While you seldom see an acquirer's stock react as favorably as Gannett's did yesterday to the deal, the surprise move highlighted one of the hidden strengths of Gannett. Since Gannett has long been thought of as a newspaper company, its broadcasting segment has often been overlooked. While broadcasting represented just 17% of the company's total revenue for 2012, it accounted for more than 56% of operating income.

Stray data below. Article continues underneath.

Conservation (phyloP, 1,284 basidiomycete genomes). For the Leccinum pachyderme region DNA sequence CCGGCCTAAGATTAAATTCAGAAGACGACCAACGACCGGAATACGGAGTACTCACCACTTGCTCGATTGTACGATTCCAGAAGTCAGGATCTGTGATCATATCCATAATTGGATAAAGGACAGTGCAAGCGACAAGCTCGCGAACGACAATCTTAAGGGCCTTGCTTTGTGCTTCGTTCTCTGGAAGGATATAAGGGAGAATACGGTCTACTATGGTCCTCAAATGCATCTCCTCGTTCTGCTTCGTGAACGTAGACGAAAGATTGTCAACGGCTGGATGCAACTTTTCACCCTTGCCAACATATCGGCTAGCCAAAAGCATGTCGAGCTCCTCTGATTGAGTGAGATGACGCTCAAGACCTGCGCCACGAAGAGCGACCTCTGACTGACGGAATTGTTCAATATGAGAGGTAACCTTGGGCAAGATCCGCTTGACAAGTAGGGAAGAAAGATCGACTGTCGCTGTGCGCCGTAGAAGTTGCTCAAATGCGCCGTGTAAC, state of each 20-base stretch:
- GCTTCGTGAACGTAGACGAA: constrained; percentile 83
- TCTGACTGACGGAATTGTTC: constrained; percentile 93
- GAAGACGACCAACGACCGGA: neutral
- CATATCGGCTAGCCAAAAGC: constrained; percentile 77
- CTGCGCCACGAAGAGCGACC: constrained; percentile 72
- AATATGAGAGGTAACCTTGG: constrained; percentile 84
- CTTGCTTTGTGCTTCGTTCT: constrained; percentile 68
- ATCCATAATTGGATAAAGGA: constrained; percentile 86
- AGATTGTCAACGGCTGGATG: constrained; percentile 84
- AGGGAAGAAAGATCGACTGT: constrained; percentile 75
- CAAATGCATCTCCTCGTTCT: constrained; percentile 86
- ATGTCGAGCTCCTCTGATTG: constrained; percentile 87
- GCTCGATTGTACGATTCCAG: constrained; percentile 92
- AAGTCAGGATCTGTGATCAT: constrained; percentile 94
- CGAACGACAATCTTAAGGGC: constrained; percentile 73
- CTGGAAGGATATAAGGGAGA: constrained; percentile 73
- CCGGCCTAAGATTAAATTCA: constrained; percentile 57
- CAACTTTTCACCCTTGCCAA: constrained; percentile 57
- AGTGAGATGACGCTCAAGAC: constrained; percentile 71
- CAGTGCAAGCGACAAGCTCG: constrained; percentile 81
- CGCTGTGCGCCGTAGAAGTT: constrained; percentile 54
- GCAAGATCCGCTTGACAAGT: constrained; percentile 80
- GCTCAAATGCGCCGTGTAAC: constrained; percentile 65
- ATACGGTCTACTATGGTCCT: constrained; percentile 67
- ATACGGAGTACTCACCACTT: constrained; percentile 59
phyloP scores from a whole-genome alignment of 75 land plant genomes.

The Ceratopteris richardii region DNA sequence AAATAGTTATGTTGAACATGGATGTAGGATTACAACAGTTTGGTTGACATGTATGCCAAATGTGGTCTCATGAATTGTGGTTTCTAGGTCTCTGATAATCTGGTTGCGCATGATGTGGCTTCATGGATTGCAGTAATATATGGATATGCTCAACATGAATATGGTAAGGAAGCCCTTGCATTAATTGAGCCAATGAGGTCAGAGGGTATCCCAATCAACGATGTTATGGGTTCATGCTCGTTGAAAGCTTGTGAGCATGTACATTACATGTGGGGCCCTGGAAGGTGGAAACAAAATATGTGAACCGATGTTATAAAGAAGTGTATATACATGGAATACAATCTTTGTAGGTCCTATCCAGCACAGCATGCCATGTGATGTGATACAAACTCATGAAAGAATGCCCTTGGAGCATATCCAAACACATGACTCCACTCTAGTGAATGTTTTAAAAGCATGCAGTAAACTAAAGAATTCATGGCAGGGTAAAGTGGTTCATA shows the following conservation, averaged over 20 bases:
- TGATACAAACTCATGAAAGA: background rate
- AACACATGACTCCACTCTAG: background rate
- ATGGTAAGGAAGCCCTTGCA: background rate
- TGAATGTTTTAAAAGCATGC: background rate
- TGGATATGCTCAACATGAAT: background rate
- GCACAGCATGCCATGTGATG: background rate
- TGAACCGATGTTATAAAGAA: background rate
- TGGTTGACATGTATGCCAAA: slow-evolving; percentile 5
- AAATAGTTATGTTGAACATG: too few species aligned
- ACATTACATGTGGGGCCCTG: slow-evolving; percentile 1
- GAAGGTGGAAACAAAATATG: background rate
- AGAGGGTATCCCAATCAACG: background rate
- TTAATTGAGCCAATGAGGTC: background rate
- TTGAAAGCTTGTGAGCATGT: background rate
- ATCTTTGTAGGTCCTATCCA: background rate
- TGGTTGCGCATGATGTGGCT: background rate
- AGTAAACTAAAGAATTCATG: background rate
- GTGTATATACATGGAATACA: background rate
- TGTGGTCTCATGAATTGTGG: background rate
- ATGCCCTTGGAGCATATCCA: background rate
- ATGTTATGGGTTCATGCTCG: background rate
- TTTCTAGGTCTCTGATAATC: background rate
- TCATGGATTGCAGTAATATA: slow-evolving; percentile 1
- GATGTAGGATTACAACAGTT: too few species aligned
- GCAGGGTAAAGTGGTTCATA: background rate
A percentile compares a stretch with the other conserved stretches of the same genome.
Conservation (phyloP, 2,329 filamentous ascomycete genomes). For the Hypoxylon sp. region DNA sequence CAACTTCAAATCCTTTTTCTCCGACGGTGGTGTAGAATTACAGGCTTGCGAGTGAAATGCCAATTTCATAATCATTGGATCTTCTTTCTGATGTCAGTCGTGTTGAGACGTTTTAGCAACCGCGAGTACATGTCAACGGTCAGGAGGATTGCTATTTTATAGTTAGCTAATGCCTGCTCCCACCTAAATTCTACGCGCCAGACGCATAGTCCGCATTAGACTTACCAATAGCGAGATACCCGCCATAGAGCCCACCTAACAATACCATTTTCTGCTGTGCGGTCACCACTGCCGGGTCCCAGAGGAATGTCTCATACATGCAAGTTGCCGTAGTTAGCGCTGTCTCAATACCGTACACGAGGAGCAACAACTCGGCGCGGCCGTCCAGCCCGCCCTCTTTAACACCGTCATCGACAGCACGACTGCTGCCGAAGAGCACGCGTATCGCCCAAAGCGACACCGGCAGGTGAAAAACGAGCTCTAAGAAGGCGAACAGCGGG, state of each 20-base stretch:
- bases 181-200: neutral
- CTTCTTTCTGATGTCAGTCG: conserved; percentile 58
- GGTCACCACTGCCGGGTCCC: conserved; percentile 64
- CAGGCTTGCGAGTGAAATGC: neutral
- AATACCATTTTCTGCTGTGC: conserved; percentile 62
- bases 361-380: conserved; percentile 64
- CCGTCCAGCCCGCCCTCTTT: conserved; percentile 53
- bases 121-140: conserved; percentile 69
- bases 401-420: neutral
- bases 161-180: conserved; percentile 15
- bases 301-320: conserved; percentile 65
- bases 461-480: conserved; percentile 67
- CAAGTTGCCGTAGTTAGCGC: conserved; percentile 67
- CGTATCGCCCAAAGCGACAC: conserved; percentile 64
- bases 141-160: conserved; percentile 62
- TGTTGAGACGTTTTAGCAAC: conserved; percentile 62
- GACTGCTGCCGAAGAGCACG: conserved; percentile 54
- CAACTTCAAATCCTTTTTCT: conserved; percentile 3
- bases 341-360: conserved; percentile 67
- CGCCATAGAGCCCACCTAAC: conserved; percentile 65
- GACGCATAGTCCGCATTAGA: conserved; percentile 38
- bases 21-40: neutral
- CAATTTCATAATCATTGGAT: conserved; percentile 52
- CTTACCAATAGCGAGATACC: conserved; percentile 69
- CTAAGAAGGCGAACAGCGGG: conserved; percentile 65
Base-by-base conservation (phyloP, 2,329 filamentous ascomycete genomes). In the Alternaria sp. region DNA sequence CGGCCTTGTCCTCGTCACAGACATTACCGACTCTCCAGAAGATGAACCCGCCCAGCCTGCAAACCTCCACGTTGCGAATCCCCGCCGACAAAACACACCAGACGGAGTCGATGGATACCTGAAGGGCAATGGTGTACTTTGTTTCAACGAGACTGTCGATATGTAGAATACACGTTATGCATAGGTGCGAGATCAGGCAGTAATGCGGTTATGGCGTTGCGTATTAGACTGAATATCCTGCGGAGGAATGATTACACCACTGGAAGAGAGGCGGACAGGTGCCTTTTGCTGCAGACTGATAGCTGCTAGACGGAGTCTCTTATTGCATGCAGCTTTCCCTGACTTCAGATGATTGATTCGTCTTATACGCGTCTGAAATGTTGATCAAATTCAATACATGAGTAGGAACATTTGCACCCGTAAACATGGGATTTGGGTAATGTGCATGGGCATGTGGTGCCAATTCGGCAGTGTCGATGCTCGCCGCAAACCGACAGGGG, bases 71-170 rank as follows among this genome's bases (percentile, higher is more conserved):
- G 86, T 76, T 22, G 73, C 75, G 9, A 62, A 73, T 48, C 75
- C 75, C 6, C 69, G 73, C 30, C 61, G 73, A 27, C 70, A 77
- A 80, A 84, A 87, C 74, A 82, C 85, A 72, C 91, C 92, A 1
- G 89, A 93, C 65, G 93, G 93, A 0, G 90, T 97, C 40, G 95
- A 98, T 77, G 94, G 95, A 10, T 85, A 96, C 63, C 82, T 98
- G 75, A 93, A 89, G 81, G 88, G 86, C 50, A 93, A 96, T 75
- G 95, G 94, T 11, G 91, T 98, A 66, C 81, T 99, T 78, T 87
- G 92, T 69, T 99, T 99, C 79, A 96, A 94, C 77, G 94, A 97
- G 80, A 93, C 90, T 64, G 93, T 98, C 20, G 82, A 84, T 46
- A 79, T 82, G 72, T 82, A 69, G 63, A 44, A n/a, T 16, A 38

Belo, which generated a net profit margin of 14% for 2012, should bolster Gannett's overall profitability. In fact, Gannett believes the deal will increase earnings, adding 50 cents a share in the first year. Gannett's stock ran into trouble back in 2008-2009 as newspaper companies fell out of favor, primarily due to plummeting advertising revenue and the move toward Internet-based news. In early 2009, the stock fell below $2, as concerns mounted about the company's viability. A massive debt load, which stood at $3.8 billion at the end of 2008, didn't help, either. Nor did the 90% dividend cut in early 2009, which signaled that the best days of the company were long behind it. But in that time, when the market was signaling its belief that Gannett might go under, a hard look at the company, and its efforts to right the ship, revealed a compelling story. (I did what deep-value investors do, and took a position in what appeared to be a very ugly situation). Sure, Gannett, parent of USA Today, was thought of primarily as a newspaper company, but there was clearly some value in the digital and broadcasting businesses.